Probably many do not know it, but the origins of today’s tie actually come from a war. That of the Thirty years of the first half of the seventeenth century, to be precise, when the French troops were struck by the foulards that the military from Croatia used to bind around the neck: the union of the words “croates” and “hrvati” (ie “Croati”, respectively in French and in the local language) was born in this way the term tie, to indicate that piece of colored cloth destined to be quickly spread first in European clothing and then in the rest of the world.
On October 18, 2003, the Academia Cravatica decided to wrap the Roman arena of the city of Pula with a giant red tie 808 meters long, to pay homage to the stylistic symbol of the Croatian national identity. From there, after the Parliament was officially announced five years later, on October 18th it became in effect the Tie Day, a day dedicated to this great protagonist of the male wardrobe.
“Once the tie was considered an accessory to wear in moments when elegance and formalities were a must – underlines Stefano Bigi, sole director of Bigi Cravatte Milano. – Today this trend has been cleared and the tie, in addition to playing a key role in classic dress, has also begun to be used to give a touch of personality to more casual and informal outfits, to show off during leisure time, thus spreading too among the very young “. A style icon ready to reinvent itself again and again, therefore: to celebrate it properly on the day of your party, here are 5 things you still do not know about the tie.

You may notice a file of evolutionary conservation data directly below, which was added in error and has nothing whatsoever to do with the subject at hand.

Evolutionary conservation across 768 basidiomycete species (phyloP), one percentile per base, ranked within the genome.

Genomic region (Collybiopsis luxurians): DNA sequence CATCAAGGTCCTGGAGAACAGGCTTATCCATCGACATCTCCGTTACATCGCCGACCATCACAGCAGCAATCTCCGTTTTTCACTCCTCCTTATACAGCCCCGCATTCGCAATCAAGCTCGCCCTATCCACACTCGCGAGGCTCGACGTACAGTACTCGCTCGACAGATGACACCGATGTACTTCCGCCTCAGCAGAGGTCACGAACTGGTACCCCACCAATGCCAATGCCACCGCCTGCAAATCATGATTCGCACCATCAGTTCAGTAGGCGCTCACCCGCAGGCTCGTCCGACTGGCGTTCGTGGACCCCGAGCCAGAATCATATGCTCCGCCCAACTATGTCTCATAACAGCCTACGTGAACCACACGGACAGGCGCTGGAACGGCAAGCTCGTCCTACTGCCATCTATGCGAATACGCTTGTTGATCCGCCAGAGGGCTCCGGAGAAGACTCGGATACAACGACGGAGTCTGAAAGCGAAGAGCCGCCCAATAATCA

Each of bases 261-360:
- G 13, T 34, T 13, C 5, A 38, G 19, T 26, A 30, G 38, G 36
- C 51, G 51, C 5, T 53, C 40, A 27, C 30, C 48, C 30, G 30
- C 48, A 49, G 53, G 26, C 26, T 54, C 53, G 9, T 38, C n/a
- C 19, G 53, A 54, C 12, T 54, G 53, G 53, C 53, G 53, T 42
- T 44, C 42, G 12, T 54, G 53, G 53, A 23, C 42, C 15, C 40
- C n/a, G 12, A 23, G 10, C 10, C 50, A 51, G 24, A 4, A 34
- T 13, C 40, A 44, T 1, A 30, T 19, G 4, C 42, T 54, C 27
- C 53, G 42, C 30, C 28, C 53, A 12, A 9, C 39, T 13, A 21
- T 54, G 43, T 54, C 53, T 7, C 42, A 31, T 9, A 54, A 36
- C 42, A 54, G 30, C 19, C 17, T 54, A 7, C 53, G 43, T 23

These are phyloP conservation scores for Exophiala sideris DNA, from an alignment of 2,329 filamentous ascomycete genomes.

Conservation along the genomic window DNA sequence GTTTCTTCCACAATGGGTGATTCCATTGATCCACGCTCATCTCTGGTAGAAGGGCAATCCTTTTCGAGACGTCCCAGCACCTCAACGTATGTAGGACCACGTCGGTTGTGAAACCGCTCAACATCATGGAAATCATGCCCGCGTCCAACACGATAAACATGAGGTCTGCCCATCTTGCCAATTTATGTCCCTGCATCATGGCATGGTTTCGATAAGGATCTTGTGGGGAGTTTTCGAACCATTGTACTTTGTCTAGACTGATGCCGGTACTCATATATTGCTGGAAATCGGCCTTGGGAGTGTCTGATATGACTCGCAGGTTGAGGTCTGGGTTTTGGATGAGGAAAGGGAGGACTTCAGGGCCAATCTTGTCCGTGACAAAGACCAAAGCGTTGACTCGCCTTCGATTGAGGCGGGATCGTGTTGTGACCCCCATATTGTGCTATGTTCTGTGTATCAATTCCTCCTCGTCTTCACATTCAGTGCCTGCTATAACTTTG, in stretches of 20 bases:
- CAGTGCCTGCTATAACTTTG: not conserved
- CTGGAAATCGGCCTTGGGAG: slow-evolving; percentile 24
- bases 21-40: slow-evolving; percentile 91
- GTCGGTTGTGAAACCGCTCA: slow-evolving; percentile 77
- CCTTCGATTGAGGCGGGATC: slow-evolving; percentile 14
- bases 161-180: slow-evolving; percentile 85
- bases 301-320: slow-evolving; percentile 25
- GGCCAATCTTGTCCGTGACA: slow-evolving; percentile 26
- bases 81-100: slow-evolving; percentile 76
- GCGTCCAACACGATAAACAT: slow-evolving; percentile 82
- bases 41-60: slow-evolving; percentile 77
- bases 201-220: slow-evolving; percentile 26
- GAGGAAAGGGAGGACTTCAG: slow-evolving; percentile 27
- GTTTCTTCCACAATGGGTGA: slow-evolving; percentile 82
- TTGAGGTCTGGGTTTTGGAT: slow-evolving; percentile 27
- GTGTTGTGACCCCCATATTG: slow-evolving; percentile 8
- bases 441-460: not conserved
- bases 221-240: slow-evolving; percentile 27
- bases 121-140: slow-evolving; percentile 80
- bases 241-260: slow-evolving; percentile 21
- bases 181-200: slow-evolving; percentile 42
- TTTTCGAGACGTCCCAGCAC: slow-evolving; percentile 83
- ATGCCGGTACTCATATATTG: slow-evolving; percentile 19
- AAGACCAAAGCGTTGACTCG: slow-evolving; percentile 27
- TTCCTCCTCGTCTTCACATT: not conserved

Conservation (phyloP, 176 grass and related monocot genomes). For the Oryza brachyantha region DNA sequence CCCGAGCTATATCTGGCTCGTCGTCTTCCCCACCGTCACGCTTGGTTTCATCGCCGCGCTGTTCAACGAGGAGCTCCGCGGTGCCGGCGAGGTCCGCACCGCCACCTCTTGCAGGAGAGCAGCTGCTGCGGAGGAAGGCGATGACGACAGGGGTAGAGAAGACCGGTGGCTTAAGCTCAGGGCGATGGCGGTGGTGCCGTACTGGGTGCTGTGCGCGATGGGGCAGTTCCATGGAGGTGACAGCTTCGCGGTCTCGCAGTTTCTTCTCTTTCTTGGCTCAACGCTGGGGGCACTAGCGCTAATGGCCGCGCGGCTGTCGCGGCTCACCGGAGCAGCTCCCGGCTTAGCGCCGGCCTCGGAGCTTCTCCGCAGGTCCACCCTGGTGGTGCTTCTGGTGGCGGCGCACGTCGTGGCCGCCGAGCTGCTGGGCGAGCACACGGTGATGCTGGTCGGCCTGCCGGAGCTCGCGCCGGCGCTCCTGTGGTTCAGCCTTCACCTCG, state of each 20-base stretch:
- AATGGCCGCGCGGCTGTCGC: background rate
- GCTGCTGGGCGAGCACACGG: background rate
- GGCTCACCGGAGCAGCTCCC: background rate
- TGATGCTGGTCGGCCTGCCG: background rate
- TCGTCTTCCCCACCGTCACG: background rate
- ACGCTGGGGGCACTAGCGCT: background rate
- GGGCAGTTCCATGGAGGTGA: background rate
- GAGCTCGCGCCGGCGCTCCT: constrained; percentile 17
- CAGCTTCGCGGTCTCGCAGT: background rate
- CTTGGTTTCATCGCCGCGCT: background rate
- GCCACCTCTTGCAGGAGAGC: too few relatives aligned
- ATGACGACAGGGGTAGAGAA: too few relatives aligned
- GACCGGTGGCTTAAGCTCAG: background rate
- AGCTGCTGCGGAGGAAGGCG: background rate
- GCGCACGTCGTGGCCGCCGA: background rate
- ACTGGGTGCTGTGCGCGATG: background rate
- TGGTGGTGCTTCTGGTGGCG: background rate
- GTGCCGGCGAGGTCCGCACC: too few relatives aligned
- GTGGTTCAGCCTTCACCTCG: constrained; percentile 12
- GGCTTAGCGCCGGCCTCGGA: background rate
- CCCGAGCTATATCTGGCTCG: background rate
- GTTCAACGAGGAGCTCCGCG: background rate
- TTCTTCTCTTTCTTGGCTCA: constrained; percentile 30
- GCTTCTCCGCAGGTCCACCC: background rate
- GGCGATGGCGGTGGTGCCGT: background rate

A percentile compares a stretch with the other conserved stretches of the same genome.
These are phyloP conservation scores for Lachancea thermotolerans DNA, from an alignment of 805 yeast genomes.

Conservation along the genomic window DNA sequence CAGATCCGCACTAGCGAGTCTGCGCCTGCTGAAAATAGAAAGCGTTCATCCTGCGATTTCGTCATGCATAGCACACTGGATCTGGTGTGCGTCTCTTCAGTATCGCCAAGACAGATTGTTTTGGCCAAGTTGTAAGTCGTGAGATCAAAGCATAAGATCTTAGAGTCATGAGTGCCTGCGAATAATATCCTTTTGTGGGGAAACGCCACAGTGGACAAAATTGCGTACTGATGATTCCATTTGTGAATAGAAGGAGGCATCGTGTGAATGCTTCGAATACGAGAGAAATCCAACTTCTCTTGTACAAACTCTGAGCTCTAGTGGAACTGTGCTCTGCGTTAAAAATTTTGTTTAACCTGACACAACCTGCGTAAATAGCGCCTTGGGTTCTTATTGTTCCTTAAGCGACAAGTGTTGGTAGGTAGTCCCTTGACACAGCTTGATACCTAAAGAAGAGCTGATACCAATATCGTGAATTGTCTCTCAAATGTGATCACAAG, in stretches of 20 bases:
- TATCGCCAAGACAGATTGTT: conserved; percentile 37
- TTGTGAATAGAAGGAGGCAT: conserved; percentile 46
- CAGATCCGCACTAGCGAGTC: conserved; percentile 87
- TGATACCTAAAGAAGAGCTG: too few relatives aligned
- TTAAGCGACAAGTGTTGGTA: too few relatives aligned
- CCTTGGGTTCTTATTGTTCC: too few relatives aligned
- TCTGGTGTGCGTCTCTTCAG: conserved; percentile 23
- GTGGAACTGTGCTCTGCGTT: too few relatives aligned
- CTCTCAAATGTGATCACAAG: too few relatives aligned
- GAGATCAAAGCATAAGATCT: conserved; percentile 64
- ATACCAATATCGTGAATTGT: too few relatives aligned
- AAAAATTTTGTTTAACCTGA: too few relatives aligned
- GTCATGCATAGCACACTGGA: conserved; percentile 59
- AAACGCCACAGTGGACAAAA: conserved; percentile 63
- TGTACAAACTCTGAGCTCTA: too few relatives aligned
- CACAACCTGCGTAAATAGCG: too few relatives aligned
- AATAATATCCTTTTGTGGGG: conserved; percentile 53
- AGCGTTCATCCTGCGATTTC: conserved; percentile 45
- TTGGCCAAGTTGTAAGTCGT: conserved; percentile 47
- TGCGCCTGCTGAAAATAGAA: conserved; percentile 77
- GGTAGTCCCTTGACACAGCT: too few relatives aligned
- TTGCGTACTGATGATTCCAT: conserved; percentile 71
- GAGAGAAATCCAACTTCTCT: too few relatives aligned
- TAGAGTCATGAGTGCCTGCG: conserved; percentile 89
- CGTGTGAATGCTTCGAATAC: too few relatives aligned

A king accessory
France was the first nation to perceive the charm of the neck bandage worn by Croatian soldiers. In 1661 King Louis XIV even established the office of “king’s tie”, a gentleman chosen to help the king to tie his tie in the best possible way.
How many ways to knot it
To give a touch of novelty to the way to wear a tie, the Swedish mathematician Mikael Vejdemo-Johansson has identified the beauty of 266,682 possible nodes elaborated thanks to logical theories and complex mathematical models. The researcher has even created an online generator of random nodes, some really very complex.
The most expensive tie in the world is the Suashish, created by Studio Satya Paul Design in collaboration with the Suashish Diamond Group: a pure silk specimen embellished with 150 grams of gold and 271 diamonds. The card is close to 200 thousand euros.
An accessory that becomes a symbol
The first club tie in history dates back to 1880, when students at Oxford’s Exeter College decided en masse to remove the ribbons from their straw hats and tie them around their necks, creating a real distinctive symbol.
When the tie becomes art
Amedeo Modigliani and Magritte have immortalized this accessory respectively in the paintings Donna with the tie and Le fils de l’homme. At the Venice Biennale last year, an entire room was hung with 45 tons of ties from the Israeli-born artist Michal Cole: a work of denunciation against machismo.